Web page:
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​Cardboard from the battery department is separated before being placed into bins for recycling.
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 Rawsonville Plant gives new meaning to Reduce, Reuse and Recycle

DATE: Will be calculated from "Release Start Date" field.

​It may be hard to imagine what two million pounds of cardboard looks like, but can you envision 16,000 trees flourishing in a forest?  Or perhaps five million sheets of paper?  Not only did Rawsonville Plant recycle that much in 2013, but they also increased its volume by one million pounds from 2012.
 
To accomplish this requires a huge cross functional team effort that goes way beyond filling your average blue recycling bin. In fact, up to 30 array component cardboard boxes from the battery department are segregated in the decant operation by Material Planning and Logistics (MP&L) employees who carefully place them into deep blue gondolas. The materials are then pulled out by cleaners every 15 minutes to a cardboard compactor during production hours.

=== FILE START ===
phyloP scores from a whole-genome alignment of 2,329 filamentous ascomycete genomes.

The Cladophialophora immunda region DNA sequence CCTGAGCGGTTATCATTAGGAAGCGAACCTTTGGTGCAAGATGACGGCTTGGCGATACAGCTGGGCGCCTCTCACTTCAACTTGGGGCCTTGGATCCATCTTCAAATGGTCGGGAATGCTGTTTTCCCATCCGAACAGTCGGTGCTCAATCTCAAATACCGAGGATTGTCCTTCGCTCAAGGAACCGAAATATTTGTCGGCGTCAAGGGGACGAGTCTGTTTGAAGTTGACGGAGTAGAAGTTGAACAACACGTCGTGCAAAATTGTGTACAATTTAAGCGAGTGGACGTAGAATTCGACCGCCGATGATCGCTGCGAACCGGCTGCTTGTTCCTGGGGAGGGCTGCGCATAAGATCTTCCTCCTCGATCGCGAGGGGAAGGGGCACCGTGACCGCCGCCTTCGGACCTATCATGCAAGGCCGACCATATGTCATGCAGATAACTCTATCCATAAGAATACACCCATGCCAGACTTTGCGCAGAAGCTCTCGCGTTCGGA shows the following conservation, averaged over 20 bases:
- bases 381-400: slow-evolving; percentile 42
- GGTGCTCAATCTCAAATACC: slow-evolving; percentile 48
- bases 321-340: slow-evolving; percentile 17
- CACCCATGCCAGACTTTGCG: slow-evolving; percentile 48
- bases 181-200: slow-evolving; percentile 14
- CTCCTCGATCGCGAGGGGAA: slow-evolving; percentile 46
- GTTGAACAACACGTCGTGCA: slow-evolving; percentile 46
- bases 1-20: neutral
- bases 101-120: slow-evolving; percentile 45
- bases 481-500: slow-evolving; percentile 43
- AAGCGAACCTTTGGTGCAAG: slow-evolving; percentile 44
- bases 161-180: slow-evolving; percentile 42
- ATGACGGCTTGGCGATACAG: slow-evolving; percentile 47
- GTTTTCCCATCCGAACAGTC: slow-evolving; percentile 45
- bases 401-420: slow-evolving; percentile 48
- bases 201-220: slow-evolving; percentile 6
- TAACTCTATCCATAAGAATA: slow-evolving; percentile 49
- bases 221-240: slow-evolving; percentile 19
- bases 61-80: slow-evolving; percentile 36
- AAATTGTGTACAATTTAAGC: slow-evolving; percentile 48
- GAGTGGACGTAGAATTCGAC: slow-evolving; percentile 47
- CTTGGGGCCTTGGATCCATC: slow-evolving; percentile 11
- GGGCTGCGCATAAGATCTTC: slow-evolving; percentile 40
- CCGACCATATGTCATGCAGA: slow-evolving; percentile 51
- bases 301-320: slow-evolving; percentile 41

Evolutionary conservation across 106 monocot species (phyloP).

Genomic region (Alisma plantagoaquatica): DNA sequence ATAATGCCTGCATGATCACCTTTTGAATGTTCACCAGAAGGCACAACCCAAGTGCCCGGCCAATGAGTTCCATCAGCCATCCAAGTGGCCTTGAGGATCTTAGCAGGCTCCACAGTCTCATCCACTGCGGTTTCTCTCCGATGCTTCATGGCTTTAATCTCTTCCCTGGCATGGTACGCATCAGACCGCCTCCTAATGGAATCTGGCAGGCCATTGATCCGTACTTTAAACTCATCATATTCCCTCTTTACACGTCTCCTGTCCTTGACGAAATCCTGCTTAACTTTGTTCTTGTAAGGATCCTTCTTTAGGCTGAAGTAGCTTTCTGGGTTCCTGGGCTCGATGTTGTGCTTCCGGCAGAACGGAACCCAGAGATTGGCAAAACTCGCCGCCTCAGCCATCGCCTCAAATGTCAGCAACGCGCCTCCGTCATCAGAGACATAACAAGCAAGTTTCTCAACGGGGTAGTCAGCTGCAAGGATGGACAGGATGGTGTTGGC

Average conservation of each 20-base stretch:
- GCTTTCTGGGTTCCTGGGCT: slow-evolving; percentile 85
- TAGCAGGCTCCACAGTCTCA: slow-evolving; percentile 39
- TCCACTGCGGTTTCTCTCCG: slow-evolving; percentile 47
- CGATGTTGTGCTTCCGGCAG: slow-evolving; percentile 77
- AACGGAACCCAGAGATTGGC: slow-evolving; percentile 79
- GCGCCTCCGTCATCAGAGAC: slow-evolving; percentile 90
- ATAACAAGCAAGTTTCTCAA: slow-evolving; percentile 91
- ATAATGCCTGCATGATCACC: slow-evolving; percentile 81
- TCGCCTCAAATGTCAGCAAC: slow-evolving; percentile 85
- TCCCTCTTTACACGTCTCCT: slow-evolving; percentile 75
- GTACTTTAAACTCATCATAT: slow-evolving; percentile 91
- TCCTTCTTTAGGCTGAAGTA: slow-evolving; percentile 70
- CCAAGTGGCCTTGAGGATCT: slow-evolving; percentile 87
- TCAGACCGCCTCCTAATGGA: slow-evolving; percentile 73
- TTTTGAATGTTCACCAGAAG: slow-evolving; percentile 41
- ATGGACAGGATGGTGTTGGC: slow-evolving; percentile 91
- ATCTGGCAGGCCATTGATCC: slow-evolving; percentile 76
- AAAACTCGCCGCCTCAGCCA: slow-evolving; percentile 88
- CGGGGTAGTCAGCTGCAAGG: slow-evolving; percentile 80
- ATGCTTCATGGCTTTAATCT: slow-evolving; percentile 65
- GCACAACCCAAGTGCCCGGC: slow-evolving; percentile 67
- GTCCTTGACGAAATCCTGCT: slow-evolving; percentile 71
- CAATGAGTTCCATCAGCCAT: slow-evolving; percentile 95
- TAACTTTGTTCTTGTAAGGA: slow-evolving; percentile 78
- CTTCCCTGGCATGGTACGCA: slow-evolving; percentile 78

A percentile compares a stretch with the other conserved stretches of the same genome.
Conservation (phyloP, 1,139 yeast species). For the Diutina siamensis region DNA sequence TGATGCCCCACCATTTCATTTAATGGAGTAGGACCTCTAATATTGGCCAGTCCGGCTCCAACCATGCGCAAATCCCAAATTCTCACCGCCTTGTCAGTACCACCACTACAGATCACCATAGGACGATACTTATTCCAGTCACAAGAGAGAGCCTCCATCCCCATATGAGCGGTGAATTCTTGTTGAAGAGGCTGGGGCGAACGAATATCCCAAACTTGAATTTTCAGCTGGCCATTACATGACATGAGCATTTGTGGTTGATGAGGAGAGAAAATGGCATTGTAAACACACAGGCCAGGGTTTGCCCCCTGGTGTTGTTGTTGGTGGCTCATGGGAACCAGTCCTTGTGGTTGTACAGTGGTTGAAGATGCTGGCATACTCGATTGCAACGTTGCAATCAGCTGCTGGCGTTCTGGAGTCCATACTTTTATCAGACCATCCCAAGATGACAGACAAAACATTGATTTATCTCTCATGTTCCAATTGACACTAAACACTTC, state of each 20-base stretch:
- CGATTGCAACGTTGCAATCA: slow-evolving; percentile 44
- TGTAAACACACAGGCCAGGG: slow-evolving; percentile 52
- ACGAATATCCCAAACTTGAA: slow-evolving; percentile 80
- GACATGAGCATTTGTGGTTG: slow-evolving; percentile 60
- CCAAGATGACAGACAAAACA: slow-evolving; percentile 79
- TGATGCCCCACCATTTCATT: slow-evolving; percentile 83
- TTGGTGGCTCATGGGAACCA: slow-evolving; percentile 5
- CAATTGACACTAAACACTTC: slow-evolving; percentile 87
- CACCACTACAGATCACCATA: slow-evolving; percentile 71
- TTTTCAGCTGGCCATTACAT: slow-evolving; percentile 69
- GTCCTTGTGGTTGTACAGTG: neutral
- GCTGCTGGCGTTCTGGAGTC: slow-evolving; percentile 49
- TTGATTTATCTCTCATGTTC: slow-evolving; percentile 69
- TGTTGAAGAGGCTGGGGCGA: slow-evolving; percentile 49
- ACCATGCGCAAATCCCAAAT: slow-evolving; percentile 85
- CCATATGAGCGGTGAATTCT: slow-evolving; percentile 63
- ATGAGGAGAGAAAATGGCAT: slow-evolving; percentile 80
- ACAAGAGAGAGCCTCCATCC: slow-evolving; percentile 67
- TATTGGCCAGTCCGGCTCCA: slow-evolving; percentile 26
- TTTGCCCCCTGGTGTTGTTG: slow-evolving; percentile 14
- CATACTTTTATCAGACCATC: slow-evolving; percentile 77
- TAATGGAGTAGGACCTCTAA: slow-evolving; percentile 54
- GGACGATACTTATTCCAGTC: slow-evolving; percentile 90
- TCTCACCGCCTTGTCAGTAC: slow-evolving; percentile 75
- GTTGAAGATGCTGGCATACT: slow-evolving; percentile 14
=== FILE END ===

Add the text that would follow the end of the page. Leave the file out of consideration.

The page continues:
“This is not only great for the environment, but it helps to offset our disposal costs while also allowing us to manage our waste streams,” said Environmental Engineer Kim Gamble.
 
After the cardboard leaves Rawsonville it then heads to Taylor Recycling to be packaged into bales and shipped to a paper mill to be reprocessed and used again. This method of recycling is repeated and then tracked by the on-site Total Waste Manager on a monthly basis to ensure the plant meets its yearly target goal.
 
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2/25/2014 12:00 AM